Mayor also points out that the crest of Protoceratops is very thin and fragile, and is often broken in specimens exposed by erosion. When broken, it only leaves a horn-like knob on the head - much like the weird knobs many Greek bronze griffins have.

Probably all bones of beaked, four-legged animals found in the Gobi were considered griffins, in any case.
Paleohyperspace's avatar
Ah. That's logical.
I wonder if the thunderbirds of North American Indian mythology were similarly inspired by fossils of pteranodontids?
Eurwentala's avatar
I'm pretty sure that topic is covered in Adrienne Mayor's other geomythology book, Fossil Legends of the First…

I haven't read it, but it does look interesting.
Zimices's avatar
Nice image, and this book is very interesting too. It have  a good chapter about the skull of Samotherium :)
WhiskerfaceRumpel's avatar
I always wondered how the griffins got wings if they were based off of Protoceratops.  This cleared that up.  Thank you!  Pixel Rose  
SpinozillaRex's avatar
could you possibly link a picture of the greek dapictions :) (hopefully if that sentence makes sense :P )
the fact that they where more accurate than todays depictions sounds really awesome :)
Eurwentala's avatar
Not more accurate than today's depictions, but arguably more so than the depictions of earlier paleontologists. They imagined Protoceratops and Psittacosaurus as a sluggish, reptilian creatures with sprawling limbs. These reconstructions can still be seen online, for example here:… and…

The ancient Scythians and Greek, however, thought the griffin essentially as a four-legged bird: warm-blooded and active with a fierce bite, possibly either feathery, scaly or leathery (the writers often noted that they are unsure what griffin skin was like). That's quite a bit more like our current notion of the animals. These dinosaurs had bird-like beaks, were probably hot-blooded and at least Psittacosaurus had feather-like quills.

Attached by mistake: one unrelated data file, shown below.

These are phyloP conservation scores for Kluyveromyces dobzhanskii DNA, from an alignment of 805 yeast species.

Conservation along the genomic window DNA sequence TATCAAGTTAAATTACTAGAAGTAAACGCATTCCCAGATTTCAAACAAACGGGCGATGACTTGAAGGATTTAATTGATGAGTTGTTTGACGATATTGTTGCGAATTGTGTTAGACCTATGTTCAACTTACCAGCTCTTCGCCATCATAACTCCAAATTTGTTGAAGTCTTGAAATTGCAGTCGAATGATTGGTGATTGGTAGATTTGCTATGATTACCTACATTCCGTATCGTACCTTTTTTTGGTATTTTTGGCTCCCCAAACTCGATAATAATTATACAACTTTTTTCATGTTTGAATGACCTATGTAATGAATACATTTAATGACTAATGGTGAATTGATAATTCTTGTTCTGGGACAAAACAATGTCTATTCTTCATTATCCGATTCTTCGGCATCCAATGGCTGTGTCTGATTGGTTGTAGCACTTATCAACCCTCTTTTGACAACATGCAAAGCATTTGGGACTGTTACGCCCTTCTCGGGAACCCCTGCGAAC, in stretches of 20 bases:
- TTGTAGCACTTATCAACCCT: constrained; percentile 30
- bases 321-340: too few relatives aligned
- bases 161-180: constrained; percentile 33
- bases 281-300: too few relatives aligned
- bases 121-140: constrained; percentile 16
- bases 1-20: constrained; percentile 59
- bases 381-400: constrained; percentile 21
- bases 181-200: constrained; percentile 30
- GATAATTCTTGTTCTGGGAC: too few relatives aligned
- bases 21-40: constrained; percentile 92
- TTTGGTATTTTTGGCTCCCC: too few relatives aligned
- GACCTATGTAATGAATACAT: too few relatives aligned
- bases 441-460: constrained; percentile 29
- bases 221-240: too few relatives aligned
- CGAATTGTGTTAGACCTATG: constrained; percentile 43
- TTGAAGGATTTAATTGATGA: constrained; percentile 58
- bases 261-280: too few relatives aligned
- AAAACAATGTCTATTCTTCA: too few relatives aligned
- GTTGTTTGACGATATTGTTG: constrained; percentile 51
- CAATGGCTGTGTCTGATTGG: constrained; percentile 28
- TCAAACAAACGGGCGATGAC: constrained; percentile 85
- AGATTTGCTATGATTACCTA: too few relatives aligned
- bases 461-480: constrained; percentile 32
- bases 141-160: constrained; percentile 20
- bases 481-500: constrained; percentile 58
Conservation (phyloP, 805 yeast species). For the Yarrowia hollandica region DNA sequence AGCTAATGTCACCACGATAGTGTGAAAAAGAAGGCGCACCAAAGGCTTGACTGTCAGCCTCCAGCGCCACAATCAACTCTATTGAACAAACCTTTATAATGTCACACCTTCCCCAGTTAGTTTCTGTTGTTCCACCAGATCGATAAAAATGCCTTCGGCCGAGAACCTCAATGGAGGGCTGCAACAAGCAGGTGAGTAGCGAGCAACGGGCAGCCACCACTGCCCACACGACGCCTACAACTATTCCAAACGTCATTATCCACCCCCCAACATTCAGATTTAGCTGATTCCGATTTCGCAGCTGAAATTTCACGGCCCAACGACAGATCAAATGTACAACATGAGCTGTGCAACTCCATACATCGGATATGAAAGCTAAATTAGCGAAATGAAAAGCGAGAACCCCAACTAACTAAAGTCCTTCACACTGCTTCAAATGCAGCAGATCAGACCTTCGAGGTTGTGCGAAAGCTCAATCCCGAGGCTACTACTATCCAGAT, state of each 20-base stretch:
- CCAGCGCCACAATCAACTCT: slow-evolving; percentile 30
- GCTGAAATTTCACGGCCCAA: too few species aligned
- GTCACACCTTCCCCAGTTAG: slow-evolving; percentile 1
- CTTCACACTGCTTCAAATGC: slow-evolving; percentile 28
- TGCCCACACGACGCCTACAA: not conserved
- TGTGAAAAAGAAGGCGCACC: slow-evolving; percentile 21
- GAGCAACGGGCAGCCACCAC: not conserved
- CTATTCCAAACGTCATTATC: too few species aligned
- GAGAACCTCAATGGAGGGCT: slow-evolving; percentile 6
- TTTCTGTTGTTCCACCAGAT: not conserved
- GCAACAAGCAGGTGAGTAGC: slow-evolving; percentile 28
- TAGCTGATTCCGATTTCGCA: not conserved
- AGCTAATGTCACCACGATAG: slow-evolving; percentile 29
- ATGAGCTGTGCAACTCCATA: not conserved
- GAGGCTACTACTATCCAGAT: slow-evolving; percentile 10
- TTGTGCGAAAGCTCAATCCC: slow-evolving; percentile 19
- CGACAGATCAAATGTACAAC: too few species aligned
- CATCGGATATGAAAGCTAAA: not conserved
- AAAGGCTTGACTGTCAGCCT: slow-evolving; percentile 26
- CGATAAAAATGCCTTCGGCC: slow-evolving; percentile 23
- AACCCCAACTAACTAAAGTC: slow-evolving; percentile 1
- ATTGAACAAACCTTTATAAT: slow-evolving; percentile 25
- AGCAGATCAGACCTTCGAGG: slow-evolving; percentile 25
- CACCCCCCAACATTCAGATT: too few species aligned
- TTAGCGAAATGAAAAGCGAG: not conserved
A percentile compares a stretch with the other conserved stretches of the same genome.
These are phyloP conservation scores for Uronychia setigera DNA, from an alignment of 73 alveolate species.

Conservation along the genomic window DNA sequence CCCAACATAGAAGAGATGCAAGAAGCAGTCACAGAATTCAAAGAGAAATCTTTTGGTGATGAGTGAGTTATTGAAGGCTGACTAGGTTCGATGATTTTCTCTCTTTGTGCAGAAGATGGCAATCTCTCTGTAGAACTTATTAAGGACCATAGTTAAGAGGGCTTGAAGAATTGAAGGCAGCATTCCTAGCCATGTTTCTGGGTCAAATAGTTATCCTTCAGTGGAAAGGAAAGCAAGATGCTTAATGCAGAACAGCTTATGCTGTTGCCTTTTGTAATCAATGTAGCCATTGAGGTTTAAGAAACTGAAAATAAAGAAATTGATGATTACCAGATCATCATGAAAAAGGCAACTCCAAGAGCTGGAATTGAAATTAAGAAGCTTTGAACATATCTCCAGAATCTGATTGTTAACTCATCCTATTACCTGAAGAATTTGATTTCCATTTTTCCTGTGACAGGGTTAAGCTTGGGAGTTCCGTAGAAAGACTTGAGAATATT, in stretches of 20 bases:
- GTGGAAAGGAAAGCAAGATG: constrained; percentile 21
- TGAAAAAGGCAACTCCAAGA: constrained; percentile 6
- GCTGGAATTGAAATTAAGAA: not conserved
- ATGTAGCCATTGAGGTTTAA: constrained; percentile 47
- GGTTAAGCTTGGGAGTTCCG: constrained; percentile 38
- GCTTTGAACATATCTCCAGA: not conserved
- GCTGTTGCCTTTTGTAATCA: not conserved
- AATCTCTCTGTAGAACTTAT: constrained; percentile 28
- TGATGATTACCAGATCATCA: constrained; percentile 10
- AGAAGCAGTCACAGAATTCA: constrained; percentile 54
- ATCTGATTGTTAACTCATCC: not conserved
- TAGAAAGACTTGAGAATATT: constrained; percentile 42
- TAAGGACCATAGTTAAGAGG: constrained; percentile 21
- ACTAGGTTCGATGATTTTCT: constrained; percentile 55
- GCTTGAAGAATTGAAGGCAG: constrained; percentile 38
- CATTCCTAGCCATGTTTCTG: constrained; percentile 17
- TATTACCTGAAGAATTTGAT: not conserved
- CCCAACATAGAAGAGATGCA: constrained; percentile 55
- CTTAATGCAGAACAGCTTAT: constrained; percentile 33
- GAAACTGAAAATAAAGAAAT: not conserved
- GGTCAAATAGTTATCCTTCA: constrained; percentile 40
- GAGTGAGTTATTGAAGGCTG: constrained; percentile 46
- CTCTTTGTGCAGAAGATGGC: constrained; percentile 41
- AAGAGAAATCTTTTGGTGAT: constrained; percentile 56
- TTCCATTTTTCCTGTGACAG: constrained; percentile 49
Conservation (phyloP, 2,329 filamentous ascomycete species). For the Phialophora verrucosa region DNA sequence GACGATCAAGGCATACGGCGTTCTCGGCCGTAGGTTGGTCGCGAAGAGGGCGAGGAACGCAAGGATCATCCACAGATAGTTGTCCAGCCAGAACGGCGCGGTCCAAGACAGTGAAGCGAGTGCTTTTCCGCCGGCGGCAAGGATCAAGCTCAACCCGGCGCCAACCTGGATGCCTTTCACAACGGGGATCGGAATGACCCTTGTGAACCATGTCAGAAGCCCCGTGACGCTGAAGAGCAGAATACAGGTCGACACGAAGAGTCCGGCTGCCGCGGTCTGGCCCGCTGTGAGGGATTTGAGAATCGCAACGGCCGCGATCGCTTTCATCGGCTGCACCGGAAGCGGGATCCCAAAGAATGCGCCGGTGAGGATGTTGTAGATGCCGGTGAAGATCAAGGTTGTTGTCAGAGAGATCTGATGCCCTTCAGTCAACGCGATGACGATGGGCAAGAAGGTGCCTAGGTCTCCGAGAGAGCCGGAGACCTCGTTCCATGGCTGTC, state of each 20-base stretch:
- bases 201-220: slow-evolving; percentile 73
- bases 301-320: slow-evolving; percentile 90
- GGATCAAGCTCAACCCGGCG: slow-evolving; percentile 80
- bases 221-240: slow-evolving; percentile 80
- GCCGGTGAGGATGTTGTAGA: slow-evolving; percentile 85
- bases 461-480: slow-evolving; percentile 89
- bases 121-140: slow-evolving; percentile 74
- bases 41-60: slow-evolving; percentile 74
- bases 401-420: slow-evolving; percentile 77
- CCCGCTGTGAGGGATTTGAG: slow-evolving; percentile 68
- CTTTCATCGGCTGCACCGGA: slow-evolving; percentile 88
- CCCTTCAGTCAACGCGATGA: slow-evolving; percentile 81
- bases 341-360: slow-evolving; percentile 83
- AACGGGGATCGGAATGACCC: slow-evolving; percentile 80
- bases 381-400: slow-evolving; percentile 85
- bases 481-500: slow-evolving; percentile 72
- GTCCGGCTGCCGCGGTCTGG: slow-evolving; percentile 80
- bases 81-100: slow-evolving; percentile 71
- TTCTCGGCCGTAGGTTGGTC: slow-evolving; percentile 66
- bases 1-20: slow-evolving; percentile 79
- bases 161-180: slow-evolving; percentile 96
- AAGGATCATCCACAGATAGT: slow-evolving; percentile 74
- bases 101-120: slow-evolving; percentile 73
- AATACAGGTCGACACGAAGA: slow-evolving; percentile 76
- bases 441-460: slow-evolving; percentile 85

Here are a couple of antique Greek depictions:…
Evenape's avatar
Also intriguingly, cladistically speaking, all of these creatures ( along with dinosaurs) can be considered stem-birds :xD:
Patrikia-Bear's avatar
Clock--Heart's avatar
that is so interesting! i love learning stuff like this, where the roots of mythological creatures come from

if you learn about more roots, please share! La la la la 
Eurwentala's avatar
Koeskull's avatar
I've also heard that the broken crest bones could've been mistaken for parts of wings
Eurwentala's avatar
Yeah. Apparently the crests are often broken off from Protoceratops skeletons weathering out from the rocks, and could look like wing parts. The bony stub left from a broken crest could be the inspiration for weird horns, ears and other headgear griffins are portrayed with.
TheBattyCrow's avatar
That's so neat! Just like the rhino and the unicorn legends :)
I can definitely see the resemblances here, not so much about the rhino, though